Meet Me in Midway
Bring your appetite, because delicious options abound
When people ask me about Midway, Kentucky, my hometown, I tell them it’s the place that time forgot — but in a good way. A bustling railroad town in the 19th century, Midway’s historic downtown has had its ups and downs in the decades since. Much like a late-blooming thoroughbred racehorse, though, it seems to have finally found its stride.
Among the cheery storefronts that line Main Street you’ll find an array of antiques shops, specialty boutiques and restaurants with a little something for everyone.
The town is a hangout for local and visiting horse enthusiasts who fill the tables at the Grey Goose bar and restaurant come happy hour. So it’s no surprise that you’ll find you’ll find lots of equine gifts and gear in the stores, especially at Freedman’s leather shop. If bridles and bits aren’t your thing, Freedman’s leather accessories — belts, wallets and handbags, for example — are a notch above Ralph Lauren’s in both materials and workmanship.
Further up the street you might hear a duet of fiddle and flute playing a mournful tune. That would be Leslie and Bill Penn, the musicians/owners of Historic Midway Museum Store. There you’ll find everything from old-fashioned unplugged toys to rare books, art prints and local history items.
At Damselfly Studio & Gallery there’s artwork from dozens of Kentucky artists. From pottery to paintings to jewelry and other wearable art, artists/owners Eric and Mary Thoreson’s eclectic inventory is constantly changing.
If you can’t get enough antique furniture and upscale home furnishings, May & Co./Soapwerks is the tiny shop that could. Packed in its small space is estate crystal and china, vintage textile pillows, paintings and handmade soaps and lotions created by Kathy Werking of Soapwerks.
A few miles out of town is Weisenberger Mills, Kentucky’s oldest continually running mill—six generations!. The mill still uses turn-of-the-century machinery to create its flour, cornmeal and a variety of baking mixes including spoonbread, muffin and fish fry batter mix, which works amazingly well for vegetables as well. You can buy the inexpensive mixes, grits and other products at the mill and elsewhere.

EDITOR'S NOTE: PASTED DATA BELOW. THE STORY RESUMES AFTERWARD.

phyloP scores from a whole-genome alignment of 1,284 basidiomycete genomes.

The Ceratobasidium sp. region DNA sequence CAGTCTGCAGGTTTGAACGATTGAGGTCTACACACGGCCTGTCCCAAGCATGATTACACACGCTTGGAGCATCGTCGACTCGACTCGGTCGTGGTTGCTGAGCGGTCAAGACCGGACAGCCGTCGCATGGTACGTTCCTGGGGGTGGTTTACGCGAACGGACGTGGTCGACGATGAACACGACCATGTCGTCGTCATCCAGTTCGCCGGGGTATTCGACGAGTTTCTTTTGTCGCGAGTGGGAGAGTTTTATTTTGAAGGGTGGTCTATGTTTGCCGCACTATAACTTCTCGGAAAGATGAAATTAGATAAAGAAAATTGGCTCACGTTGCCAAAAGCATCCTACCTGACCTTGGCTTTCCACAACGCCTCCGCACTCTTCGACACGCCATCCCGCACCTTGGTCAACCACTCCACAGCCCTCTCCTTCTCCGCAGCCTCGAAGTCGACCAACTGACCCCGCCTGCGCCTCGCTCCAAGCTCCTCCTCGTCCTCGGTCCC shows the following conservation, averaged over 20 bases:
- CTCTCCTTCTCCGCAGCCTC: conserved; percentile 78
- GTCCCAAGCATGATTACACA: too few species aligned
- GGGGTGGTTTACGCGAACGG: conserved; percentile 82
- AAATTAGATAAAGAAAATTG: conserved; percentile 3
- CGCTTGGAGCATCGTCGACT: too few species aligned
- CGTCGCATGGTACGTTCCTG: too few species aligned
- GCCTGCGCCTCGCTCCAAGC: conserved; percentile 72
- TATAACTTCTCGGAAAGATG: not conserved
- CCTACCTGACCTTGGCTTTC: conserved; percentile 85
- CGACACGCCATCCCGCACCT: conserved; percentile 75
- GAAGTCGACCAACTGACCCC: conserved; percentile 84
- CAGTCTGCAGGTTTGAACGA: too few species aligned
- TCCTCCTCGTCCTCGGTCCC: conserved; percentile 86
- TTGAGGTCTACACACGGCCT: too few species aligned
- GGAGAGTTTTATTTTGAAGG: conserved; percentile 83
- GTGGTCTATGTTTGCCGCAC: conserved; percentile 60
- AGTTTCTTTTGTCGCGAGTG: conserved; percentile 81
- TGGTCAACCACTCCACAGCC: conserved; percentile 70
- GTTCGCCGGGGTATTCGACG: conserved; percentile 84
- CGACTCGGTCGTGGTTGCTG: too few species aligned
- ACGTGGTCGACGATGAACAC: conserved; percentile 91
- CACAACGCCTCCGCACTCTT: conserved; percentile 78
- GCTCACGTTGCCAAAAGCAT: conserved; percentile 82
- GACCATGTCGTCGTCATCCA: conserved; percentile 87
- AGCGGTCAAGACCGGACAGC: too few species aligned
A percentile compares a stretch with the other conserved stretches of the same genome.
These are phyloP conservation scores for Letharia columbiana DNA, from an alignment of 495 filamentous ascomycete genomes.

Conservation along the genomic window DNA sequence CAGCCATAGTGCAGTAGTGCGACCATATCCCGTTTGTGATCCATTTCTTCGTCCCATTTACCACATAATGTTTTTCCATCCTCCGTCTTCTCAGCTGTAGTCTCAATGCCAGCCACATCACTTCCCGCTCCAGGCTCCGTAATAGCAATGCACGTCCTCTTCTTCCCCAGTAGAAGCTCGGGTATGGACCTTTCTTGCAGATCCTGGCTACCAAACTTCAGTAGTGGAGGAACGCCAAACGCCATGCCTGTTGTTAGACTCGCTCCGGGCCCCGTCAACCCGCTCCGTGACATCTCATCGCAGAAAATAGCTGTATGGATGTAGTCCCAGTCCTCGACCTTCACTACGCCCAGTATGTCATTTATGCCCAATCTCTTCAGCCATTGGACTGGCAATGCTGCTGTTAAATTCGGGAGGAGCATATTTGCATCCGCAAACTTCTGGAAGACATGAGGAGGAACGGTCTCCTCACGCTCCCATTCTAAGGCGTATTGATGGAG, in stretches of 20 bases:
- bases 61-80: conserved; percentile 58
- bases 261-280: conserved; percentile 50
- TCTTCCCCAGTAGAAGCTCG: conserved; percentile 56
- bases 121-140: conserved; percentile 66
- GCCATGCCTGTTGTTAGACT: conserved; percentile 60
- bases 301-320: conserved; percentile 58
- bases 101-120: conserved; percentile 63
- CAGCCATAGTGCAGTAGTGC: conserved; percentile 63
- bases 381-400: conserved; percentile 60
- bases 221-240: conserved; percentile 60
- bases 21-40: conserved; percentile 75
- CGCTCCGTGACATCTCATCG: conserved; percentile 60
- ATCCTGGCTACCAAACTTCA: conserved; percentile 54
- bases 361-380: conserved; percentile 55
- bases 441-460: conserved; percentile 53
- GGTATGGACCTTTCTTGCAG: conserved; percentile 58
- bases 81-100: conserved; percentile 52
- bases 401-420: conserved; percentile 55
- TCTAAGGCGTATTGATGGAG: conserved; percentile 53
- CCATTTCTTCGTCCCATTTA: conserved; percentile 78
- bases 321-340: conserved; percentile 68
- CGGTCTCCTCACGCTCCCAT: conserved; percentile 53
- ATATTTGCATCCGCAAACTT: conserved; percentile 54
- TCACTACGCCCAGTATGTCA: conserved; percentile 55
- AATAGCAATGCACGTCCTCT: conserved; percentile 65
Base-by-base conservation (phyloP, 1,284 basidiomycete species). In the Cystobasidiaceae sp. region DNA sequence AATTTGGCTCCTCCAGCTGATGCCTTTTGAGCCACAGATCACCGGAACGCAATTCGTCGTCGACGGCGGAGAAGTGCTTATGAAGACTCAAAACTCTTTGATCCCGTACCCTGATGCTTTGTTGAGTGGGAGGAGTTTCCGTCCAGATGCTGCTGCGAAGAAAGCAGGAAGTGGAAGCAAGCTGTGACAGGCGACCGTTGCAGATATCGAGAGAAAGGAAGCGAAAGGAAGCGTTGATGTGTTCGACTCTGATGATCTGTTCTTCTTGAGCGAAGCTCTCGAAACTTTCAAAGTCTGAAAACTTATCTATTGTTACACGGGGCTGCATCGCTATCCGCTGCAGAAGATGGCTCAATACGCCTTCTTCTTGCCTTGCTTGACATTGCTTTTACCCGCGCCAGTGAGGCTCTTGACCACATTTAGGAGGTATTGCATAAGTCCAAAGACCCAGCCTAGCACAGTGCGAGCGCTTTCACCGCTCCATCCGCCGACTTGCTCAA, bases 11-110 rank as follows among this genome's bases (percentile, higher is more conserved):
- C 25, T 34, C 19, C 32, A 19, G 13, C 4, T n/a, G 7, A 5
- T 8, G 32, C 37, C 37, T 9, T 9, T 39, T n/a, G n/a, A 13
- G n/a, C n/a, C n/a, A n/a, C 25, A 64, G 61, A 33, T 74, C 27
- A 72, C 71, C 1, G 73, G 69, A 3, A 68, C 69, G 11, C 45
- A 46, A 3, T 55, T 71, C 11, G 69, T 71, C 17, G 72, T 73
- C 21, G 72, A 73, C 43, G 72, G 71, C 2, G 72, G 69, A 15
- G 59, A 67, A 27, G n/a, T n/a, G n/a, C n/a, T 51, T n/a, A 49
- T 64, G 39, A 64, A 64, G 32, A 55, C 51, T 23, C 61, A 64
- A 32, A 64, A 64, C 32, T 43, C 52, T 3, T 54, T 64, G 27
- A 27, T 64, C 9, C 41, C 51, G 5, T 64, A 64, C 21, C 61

The most difficult part about a trip to Midway is deciding where to eat, so be sure to plan on both lunch and dinner. If you want drinks, pizza and pub food, the Grey Goose is open daily and hopping on the weekends.
Just over the tracks is the Holly Hill Inn. A little more than 10 years ago Executive Chef Ouita Michel and her husband, Chris, bought the 1845 Greek Revival mansion that houses the restaurant. “Fresh, local, seasonal and Southern” seems to be the DNA at Holly Hill, and the prix fixe menu always credits the producers. A recent meal featured spoonbread with dill and chive, topped with some of Capriole’s fresh goat cheese, a smidge of lemon confit and toasted hazelnuts.
Local lamb came three ways: a petite rack; slow-cooked and pulled shoulder; and savory kibbe patty of spiced ground lamb, served alongside fiddlehead ferns, baby green beans and new potatoes. Chris, the sommelier, is happy to suggest the perfect wine from the restaurant’s extensive list. www.youtube.com/watch?v=5MZ0bkmGtMs
A sister restaurant also owned by the Michels, Wallace Station Deli & Bakery, is about five miles out of town and is the place for lunch. Big, juicy grilled burgers and fries, sandwiches on freshly baked bread, salads made with local produce, and housemade sweets keep the locals coming back for more. Monday is fried chicken night while Friday features fried fish — difficult to choose which is more delicious.
At Heirloom restaurant Chef Mark Wombles cooks up a fusion of modern cuisine. It’s a romantic spot for lunch or dinner (try the chicken livers and Mary’s burger), and has nice wine selections. It’s always best to call ahead; Heirloom can get crowded. www.youtube.com/watch?v=gN7RKtPYSzM
For more information, visit www.meetmeinmidway.com